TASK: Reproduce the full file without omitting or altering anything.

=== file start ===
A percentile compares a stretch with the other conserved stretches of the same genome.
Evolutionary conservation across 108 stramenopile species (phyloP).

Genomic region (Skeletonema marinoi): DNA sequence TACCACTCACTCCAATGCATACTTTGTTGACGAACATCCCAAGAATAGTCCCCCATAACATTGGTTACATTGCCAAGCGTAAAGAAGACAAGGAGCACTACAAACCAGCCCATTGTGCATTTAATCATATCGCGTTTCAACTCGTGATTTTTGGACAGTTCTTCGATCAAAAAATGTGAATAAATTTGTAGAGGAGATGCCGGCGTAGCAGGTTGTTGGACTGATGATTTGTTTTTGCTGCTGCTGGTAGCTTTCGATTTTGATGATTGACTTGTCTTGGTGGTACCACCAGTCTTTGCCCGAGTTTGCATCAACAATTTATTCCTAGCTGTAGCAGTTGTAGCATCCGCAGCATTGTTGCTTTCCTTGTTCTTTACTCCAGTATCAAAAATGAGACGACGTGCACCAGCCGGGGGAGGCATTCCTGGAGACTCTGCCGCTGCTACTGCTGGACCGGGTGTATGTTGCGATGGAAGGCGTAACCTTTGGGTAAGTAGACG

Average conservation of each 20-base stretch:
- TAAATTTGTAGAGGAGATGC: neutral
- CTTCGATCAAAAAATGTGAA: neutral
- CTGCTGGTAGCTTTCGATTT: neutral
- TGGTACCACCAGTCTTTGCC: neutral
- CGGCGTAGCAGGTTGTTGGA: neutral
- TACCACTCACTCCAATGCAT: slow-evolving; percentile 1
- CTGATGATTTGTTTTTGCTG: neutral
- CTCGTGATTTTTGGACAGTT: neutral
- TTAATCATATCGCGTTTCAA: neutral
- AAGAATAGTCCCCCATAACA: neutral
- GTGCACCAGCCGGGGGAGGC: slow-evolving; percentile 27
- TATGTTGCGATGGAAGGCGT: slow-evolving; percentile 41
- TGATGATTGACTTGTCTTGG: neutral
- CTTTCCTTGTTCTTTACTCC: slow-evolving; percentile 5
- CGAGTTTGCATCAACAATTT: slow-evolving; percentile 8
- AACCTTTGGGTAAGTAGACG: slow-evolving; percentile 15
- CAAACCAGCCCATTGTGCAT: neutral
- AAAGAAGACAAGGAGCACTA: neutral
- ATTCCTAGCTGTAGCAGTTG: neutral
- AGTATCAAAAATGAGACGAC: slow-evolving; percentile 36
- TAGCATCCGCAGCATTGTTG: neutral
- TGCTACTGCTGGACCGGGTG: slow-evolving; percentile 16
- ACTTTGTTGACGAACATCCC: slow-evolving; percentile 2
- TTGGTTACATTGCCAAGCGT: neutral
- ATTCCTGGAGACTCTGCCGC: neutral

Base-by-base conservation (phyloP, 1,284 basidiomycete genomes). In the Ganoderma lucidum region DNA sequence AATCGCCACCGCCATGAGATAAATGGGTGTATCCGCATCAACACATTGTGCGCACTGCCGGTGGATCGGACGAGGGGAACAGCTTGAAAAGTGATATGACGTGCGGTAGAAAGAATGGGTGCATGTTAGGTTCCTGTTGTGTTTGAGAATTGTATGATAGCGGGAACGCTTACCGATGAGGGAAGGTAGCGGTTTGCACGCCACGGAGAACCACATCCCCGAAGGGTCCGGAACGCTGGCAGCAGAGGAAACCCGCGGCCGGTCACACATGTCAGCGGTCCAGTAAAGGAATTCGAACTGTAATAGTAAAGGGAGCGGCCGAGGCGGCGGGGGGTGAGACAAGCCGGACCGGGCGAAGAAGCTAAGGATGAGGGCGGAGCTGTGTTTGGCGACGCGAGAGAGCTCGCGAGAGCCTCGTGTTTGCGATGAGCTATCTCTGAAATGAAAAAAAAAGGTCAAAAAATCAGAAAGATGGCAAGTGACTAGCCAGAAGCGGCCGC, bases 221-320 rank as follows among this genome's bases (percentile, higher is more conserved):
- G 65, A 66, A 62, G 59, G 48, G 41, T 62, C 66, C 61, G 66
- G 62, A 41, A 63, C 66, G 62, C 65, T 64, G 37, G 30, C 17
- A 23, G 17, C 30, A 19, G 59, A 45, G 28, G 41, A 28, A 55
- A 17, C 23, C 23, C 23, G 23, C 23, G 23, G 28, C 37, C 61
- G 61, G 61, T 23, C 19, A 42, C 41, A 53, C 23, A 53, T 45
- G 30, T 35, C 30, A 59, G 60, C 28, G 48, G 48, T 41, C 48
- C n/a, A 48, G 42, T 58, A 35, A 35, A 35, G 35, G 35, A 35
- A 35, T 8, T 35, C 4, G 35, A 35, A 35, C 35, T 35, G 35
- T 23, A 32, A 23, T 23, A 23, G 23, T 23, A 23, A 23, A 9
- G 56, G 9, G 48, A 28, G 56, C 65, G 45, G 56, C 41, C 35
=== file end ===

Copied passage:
A percentile compares a stretch with the other conserved stretches of the same genome.
Evolutionary conservation across 108 stramenopile species (phyloP).

Genomic region (Skeletonema marinoi): DNA sequence TACCACTCACTCCAATGCATACTTTGTTGACGAACATCCCAAGAATAGTCCCCCATAACATTGGTTACATTGCCAAGCGTAAAGAAGACAAGGAGCACTACAAACCAGCCCATTGTGCATTTAATCATATCGCGTTTCAACTCGTGATTTTTGGACAGTTCTTCGATCAAAAAATGTGAATAAATTTGTAGAGGAGATGCCGGCGTAGCAGGTTGTTGGACTGATGATTTGTTTTTGCTGCTGCTGGTAGCTTTCGATTTTGATGATTGACTTGTCTTGGTGGTACCACCAGTCTTTGCCCGAGTTTGCATCAACAATTTATTCCTAGCTGTAGCAGTTGTAGCATCCGCAGCATTGTTGCTTTCCTTGTTCTTTACTCCAGTATCAAAAATGAGACGACGTGCACCAGCCGGGGGAGGCATTCCTGGAGACTCTGCCGCTGCTACTGCTGGACCGGGTGTATGTTGCGATGGAAGGCGTAACCTTTGGGTAAGTAGACG

Average conservation of each 20-base stretch:
- TAAATTTGTAGAGGAGATGC: neutral
- CTTCGATCAAAAAATGTGAA: neutral
- CTGCTGGTAGCTTTCGATTT: neutral
- TGGTACCACCAGTCTTTGCC: neutral
- CGGCGTAGCAGGTTGTTGGA: neutral
- TACCACTCACTCCAATGCAT: slow-evolving; percentile 1
- CTGATGATTTGTTTTTGCTG: neutral
- CTCGTGATTTTTGGACAGTT: neutral
- TTAATCATATCGCGTTTCAA: neutral
- AAGAATAGTCCCCCATAACA: neutral
- GTGCACCAGCCGGGGGAGGC: slow-evolving; percentile 27
- TATGTTGCGATGGAAGGCGT: slow-evolving; percentile 41
- TGATGATTGACTTGTCTTGG: neutral
- CTTTCCTTGTTCTTTACTCC: slow-evolving; percentile 5
- CGAGTTTGCATCAACAATTT: slow-evolving; percentile 8
- AACCTTTGGGTAAGTAGACG: slow-evolving; percentile 15
- CAAACCAGCCCATTGTGCAT: neutral
- AAAGAAGACAAGGAGCACTA: neutral
- ATTCCTAGCTGTAGCAGTTG: neutral
- AGTATCAAAAATGAGACGAC: slow-evolving; percentile 36
- TAGCATCCGCAGCATTGTTG: neutral
- TGCTACTGCTGGACCGGGTG: slow-evolving; percentile 16
- ACTTTGTTGACGAACATCCC: slow-evolving; percentile 2
- TTGGTTACATTGCCAAGCGT: neutral
- ATTCCTGGAGACTCTGCCGC: neutral

Base-by-base conservation (phyloP, 1,284 basidiomycete genomes). In the Ganoderma lucidum region DNA sequence AATCGCCACCGCCATGAGATAAATGGGTGTATCCGCATCAACACATTGTGCGCACTGCCGGTGGATCGGACGAGGGGAACAGCTTGAAAAGTGATATGACGTGCGGTAGAAAGAATGGGTGCATGTTAGGTTCCTGTTGTGTTTGAGAATTGTATGATAGCGGGAACGCTTACCGATGAGGGAAGGTAGCGGTTTGCACGCCACGGAGAACCACATCCCCGAAGGGTCCGGAACGCTGGCAGCAGAGGAAACCCGCGGCCGGTCACACATGTCAGCGGTCCAGTAAAGGAATTCGAACTGTAATAGTAAAGGGAGCGGCCGAGGCGGCGGGGGGTGAGACAAGCCGGACCGGGCGAAGAAGCTAAGGATGAGGGCGGAGCTGTGTTTGGCGACGCGAGAGAGCTCGCGAGAGCCTCGTGTTTGCGATGAGCTATCTCTGAAATGAAAAAAAAAGGTCAAAAAATCAGAAAGATGGCAAGTGACTAGCCAGAAGCGGCCGC, bases 221-320 rank as follows among this genome's bases (percentile, higher is more conserved):
- G 65, A 66, A 62, G 59, G 48, G 41, T 62, C 66, C 61, G 66
- G 62, A 41, A 63, C 66, G 62, C 65, T 64, G 37, G 30, C 17
- A 23, G 17, C 30, A 19, G 59, A 45, G 28, G 41, A 28, A 55
- A 17, C 23, C 23, C 23, G 23, C 23, G 23, G 28, C 37, C 61
- G 61, G 61, T 23, C 19, A 42, C 41, A 53, C 23, A 53, T 45
- G 30, T 35, C 30, A 59, G 60, C 28, G 48, G 48, T 41, C 48
- C n/a, A 48, G 42, T 58, A 35, A 35, A 35, G 35, G 35, A 35
- A 35, T 8, T 35, C 4, G 35, A 35, A 35, C 35, T 35, G 35
- T 23, A 32, A 23, T 23, A 23, G 23, T 23, A 23, A 23, A 9
- G 56, G 9, G 48, A 28, G 56, C 65, G 45, G 56, C 41, C 35